Markets & Finance

IAC/Interactive Feels the Mortgage Chill


The Internet conglomerate posted a stronger profit Thursday, but investors appeared to be put off by weakness at LendingTree and HSN

IAC/InterActiveCorp (IACI) managed to improve profits during recent months, but disappointed investors sold the stock on May 3 nonetheless. The New York Internet conglomerate's sales suffered as the subprime mortgage meltdown kept some customers away.

Net income grew 31.6% year over year to $62.1 million during the three months ended March 31. The company's 33 cents earnings per share came out in line with the consensus estimate.

But the troubles in the mortgage market hit sales in the company's lending related business. Revenue at its website LendingTree, which IAC acquired in May 2003, dropped 12% year over year to $100.0 million during the quarter. Consumers who use the website can choose loan offers from banks, but fewer loans were sold into the secondary market or closed at the exchange during recent months. Meanwhile the lenders began focusing on offering mainly traditional mortgage products, which contributed to lower profits and revenue per loan sold.

Not helping matters for IAC, the company closed the Home Shopping Network's spin-off America's Store in recent months. Excluding this closure, HSN's sales grew a paltry 1% year over year during the first quarter. Overall retailing revenue increased only by 2% year over year to $787.6 million.

"The HSN and LendingTree units continue to disappoint," Standard & Poor's equity analyst Scott Kessler said in a research note. (S&P, like BusinessWeek.com, is owned by The McGraw-Hill Companies.) "We are not confident about the prospects for near-term turnarounds."

Investors sold IAC's stock 6.5% to $36.10 per share on the Nasdaq May 3.

But it wasn't all bad. Ticketmaster's sales rose 26% year over year to $309.9 million during the quarter. Domestic revenue increased 20%, thanks to things like the ticket sales from concerts including The Police and Kenny Chesney. International revenue grew 36%, excluding the effects of foreign exchange, amid factors such as growing sales in the U.K. and Canada. Overall the company wound up earning $1.6 billion in revenue during the March quarter, a 10% rate of growth over the prior year.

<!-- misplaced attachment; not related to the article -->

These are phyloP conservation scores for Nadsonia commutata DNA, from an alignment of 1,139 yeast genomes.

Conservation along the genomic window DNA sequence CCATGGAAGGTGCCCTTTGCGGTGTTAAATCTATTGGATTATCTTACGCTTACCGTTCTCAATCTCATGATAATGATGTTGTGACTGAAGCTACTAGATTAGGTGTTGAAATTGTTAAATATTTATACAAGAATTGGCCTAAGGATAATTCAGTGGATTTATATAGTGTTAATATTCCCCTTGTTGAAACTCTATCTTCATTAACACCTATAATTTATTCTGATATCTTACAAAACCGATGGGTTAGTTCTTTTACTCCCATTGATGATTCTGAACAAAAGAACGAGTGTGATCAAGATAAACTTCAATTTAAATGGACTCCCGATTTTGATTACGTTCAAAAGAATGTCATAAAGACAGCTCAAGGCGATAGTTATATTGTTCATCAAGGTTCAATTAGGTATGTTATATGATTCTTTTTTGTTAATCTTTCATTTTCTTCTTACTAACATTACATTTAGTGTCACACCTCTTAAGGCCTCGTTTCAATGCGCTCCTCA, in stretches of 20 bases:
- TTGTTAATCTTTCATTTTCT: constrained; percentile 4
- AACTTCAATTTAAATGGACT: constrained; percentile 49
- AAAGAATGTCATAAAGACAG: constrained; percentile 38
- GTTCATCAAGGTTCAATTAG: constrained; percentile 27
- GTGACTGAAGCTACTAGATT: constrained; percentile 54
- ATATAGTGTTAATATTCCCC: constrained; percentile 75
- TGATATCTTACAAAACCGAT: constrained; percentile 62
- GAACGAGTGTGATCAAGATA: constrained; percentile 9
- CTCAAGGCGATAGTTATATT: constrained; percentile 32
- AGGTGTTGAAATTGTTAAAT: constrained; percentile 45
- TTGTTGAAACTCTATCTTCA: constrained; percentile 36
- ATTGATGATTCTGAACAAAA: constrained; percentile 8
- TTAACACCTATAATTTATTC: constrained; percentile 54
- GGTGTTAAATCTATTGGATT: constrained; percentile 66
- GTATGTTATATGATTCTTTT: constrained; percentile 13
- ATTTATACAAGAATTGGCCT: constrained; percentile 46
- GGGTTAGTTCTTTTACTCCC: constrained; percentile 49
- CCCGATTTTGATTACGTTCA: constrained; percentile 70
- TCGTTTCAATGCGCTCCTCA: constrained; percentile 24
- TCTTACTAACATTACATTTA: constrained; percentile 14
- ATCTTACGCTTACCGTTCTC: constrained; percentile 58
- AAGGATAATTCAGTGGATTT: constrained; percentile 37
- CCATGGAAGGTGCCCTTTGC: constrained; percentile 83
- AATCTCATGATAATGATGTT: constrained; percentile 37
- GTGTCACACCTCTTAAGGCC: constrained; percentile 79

Another plus: Revenue for the company's media and advertising division, which includes Ask.com as well as popular local search site Citysearch.com and invitation site Evite.com, gained 43% year over year to $168.1 million during the quarter. Since buying Ask in 2005, the company has overhauled the search engine, rebranding it without the trademark butler, and focusing on new tools to make search faster and less cluttered (see BusinessWeek.com, 10/5/06, "A Gaggle of Google Wannabes"). For example, it added tools that allow users to see a picture of a link's homepage without actually clicking and loading the page itself. After promotional efforts dented the media and advertising unit's profits by $6.4 million in the first quarter of 2006, the business actually earned $10.5 million during the March quarter this year.

But free cash flow generated during the first quarter amounted to $72.6 million, down $2.3 million compared to the prior year. IAC's team had promised wary investors last fall that they would use free cash to buy back up to 60 million shares. At the time, analysts had taken the news as a reassuraing sign that Barry Diller & Co. wouldn't spend on more acquisitions (see BusinessWeek.com, 11/1/06, "IAC's Diller Thinks Ask Is the Answer"). S&P's Kessler says IAC didn't buy back as many shares during the first quarter as hoped "due to discussions related to a material transaction that was not consummated." The analyst kept a hold opinion on the company's stock.

Catherine Holahan contributed to this report


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